If there are any lessons to be drawn from this transatlantic kerfuffle, they may lie in the answer to that question.
After all, in the grand scheme of things, the News of the World was little more than a remote, though raucous, backwater of the Murdoch empire.
Finding those tabloid waters polluted was about as surprising as discovering SuperFund sites along the New Jersey Turnpike.
Still, it's the scandal that can't stop titillating. Just this weekend, heads rolled from New York to London at both News Corporation and Scotland Yard, the FBI opened an investigation, Congress promised hearings, Parliament began inquiries.
To be sure, hacking into people's voice mail is not only illegal, but wrong. So is bribing a Bobby -- or worse, the people to whom they report.
But why is it such a Big Story on both sides of the Atlantic?
I'm no fan of Fox News or the New York Post. And I preferred the Wall Street Journal before it became a general interest newspaper (though there are things I still admire about it).
But I suspect that what feeds this story is the thirst among some people for further confirmation that Rupert Murdoch is the reincarnation of Jack Sparrow -- a swashbuckling and ruthless buccaneer on the waters of modern media.
Maybe he is. I have no idea.
But psychologists have essentially proven that we human beings naturally search for information that confirms our beliefs and ignore what contradicts them. Anthropologists have even suggested that confirmation bias, as this tendency is called, serves an evolutionary purpose -- it makes for stronger arguments.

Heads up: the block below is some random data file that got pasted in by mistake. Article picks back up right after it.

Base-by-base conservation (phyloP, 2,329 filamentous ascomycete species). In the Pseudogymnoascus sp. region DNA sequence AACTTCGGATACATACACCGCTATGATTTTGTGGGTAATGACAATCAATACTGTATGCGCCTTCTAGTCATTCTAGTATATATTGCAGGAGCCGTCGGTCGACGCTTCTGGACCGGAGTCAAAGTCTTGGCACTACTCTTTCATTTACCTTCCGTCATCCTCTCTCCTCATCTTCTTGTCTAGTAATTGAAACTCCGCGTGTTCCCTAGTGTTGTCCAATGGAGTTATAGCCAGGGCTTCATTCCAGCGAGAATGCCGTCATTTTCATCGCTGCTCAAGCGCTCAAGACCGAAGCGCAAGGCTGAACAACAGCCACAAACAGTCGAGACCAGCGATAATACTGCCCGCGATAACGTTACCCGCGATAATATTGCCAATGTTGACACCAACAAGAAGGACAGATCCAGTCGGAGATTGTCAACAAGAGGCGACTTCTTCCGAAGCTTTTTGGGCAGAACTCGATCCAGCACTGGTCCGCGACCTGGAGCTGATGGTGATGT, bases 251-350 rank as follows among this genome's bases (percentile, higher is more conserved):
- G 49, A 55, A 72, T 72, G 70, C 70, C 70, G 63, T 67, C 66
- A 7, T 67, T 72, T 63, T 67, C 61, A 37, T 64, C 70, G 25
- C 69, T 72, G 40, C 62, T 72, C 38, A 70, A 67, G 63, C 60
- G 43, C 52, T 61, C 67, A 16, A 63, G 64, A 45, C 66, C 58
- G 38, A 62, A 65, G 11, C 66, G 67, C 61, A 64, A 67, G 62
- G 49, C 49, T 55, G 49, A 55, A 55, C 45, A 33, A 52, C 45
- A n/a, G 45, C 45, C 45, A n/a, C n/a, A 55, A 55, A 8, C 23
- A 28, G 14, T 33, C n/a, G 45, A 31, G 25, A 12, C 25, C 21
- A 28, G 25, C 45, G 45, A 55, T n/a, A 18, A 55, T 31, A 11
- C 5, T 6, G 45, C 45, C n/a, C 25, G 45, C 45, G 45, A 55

In fact, two cognitive scientists have even speculated that our vaunted reasoning faculties are not designed to enable us to find the "truth" about anything, but to argue more forcefully whether we're right or wrong. Winning arguments is a distinct advantage if you belong to a species that depends on clans and tribes for survival.
"Reasoning has evolved and persisted mainly because it makes human communication more effective and advantageous," they write. "The function of reasoning is .. to devise and evaluate arguments intended to persuade."
The News of the World scandal has legs simply because it's such a rich and delicious vein of bias-confirming intelligence.
AT&T's former CEO, Bob Allen, played that role back in 1996 when people were worked up about downsizing and corporate greed.
And, as was the case back then, Mr. Murdoch won't be excused from the barrel until someone or something else displaces him as a richer source of bias-confirming argumentation.